A BBC governor yesterday accused broadcasters of opening the floodgates on bad language while inching viewers towards unacceptable standards of taste and decency.
In a blunt address to the Royal Television Society convention in Cambridge, Bill Jordan, a former member of the TUC General Council and a governor since 1988, told delegates: "There is a problem and it's almost a question of incremental moves towards what might be called a standard that is unacceptable.
"As you get older, you ask when is it going to stop and you realise that young people out there will take it further. In 10 years' time, the things that you think are unshowable now will be showable. Take bad language - the floodgates are now open."
Mr Jordan, who as a BBC governor will ensure the corporation meets its new charter obligations on taste and decency, also accused broadcasters of failing to take public concern seriously. "It's like the police investigating the police - you're really only interested in your jobs."
Competition clearly has no conscience, it has to succeed or it's dead, he said. "You are one of the most powerful institutions without a shadow of doubt.
"I can recall another powerful institution of which I was an honourable member. It exercised tremendous power and every time you questioned us, we had a justifiable answer. Suddenly one day, the public said: 'Hold on, you have to learn the difference between what is right for the whole of the country and whether it's for your own self-interest'."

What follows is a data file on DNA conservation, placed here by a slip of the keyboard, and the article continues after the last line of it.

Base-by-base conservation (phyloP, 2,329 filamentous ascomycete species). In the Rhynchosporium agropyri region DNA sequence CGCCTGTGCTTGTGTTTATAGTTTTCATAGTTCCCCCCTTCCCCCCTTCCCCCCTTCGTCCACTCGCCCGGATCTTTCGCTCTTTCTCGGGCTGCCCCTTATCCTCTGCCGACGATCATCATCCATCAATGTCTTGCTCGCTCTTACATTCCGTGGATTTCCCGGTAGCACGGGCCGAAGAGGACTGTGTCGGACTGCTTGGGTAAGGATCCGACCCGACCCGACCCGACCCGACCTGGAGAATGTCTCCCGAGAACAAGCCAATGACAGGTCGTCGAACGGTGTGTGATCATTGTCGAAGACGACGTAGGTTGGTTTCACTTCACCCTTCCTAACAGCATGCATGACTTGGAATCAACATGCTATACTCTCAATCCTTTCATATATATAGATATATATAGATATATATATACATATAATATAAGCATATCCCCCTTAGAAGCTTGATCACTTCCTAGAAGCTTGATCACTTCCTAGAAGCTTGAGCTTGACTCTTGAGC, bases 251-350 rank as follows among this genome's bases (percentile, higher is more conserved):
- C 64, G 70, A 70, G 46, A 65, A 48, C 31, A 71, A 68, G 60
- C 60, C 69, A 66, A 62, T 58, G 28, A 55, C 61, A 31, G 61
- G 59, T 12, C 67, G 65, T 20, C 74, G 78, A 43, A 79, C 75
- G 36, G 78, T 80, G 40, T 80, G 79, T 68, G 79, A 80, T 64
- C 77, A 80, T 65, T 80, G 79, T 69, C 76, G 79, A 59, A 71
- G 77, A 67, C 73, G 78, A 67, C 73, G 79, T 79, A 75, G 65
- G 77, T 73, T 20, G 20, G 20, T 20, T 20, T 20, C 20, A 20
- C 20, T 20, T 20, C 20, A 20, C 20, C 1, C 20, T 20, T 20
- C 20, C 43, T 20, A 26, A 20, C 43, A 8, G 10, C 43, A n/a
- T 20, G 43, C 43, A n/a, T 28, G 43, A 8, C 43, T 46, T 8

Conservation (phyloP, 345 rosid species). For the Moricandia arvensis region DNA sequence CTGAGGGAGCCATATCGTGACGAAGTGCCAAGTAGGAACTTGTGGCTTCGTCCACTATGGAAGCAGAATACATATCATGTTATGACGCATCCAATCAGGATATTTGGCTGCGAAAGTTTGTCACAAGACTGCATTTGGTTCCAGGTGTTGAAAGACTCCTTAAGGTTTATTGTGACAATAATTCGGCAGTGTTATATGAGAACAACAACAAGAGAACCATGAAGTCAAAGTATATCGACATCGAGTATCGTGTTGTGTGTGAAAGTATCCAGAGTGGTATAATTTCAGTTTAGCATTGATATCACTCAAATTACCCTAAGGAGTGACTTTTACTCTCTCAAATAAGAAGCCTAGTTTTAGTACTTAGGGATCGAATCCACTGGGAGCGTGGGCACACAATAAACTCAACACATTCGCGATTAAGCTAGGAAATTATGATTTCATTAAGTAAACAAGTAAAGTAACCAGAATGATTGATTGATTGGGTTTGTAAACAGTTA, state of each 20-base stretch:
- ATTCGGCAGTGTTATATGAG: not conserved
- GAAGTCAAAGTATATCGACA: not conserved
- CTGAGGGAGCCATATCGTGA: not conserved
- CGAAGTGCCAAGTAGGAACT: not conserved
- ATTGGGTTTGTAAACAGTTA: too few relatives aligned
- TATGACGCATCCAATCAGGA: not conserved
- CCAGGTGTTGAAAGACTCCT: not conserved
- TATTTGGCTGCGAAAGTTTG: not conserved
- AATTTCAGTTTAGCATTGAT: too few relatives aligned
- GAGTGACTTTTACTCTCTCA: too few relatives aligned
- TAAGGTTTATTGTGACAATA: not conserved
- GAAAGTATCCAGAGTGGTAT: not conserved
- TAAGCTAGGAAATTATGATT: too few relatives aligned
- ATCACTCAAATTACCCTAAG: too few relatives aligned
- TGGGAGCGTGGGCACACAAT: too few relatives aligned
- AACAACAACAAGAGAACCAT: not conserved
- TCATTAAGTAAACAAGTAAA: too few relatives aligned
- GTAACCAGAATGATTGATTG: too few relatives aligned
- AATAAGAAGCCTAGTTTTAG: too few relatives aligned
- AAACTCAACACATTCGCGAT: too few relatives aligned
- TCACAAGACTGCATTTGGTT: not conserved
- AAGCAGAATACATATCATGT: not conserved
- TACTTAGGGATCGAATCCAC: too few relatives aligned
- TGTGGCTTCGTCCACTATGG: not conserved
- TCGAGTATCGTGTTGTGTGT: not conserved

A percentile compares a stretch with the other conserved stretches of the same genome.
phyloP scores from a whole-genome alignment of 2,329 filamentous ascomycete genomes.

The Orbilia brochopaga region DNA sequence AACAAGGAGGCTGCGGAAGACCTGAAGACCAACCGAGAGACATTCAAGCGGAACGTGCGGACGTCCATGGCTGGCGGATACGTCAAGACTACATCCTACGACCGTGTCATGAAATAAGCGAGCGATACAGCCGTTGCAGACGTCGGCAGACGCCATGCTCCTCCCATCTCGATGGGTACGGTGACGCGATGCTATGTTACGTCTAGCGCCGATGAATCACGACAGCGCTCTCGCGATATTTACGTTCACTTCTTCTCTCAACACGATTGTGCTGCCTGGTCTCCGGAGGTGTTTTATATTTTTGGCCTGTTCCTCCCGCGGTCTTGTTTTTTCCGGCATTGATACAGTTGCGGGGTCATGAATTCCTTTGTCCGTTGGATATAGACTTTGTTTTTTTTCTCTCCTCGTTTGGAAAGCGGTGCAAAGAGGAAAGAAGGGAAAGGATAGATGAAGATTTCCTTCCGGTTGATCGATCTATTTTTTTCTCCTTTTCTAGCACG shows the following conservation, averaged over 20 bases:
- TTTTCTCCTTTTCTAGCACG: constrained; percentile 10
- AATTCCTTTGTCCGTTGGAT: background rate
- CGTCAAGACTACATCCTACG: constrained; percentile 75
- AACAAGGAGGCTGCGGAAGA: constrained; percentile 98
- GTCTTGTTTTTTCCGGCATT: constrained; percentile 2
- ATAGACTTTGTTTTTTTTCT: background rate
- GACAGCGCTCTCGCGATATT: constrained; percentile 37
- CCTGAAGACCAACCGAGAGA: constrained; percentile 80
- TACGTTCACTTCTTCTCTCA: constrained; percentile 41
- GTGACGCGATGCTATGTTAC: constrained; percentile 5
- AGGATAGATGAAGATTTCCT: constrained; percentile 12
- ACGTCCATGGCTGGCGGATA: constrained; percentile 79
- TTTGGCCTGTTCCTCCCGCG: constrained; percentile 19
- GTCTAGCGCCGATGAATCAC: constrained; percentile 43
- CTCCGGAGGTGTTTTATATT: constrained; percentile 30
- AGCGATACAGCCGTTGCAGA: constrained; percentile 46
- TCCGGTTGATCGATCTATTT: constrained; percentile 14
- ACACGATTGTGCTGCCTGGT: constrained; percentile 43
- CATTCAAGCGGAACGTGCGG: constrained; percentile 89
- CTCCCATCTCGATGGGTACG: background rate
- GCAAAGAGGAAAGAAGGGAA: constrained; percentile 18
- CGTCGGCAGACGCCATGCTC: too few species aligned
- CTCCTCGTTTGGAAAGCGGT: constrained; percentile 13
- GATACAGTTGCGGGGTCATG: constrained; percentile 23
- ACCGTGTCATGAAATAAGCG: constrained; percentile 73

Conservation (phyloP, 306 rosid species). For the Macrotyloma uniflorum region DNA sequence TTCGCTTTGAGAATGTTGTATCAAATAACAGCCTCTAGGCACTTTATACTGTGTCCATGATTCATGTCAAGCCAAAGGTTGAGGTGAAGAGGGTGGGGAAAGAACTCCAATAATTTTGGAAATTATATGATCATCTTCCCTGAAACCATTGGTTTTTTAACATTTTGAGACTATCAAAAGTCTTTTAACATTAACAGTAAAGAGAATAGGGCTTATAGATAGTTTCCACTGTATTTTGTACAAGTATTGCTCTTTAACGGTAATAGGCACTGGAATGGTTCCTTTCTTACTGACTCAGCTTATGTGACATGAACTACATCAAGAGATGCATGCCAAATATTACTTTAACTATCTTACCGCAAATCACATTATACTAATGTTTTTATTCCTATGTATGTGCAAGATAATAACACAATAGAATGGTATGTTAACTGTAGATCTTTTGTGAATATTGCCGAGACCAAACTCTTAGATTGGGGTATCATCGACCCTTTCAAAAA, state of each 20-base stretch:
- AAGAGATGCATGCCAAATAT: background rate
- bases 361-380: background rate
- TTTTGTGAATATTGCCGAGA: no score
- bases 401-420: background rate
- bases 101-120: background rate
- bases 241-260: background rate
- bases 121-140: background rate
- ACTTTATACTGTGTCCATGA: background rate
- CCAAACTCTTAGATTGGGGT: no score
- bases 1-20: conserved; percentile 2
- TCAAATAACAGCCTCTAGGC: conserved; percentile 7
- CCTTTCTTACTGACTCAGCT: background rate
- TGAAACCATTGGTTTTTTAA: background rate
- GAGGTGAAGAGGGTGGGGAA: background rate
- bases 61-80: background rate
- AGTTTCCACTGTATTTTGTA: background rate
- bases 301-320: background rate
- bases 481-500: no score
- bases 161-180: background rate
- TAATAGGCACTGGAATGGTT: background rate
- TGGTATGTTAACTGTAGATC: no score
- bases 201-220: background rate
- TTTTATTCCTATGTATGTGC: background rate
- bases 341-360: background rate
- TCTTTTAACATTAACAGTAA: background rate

Mr Jordan's attack provoked instant criticism. David Elstein, head of programmes at BSkyB, accused the BBC governor of wanting to "wind the clock back" 30 years to a time when "a black and white kiss between a man and woman would have been untransmittable. You must judge standards by the day in which you're operating".
Lady Howe, chairman of the Broadcasting Standards Council, the statutory taste and decency watchdog, argued that broadcasters needed to be more sensitive to viewer worries and expressed concern that children were gaining access to late night soft-porn on satellite and cable. "Why are the broadcasters so uptight about this? Accountability is the name of the game today," she said. "There is a need increasingly for the consumer to have their views independently looked at."
Michael Grade, the chief executive of Channel 4 who once described the BSC as "new puritan zealots", said that all broadcasters were aware of their responsibilities, while urging regulators to remember that the vast majority of television homes did not have children. "We have to hold the ring between a family point of view, which is a very important constituency, and those who are mortified if feature films are cut and their viewing is nannied."Reuse content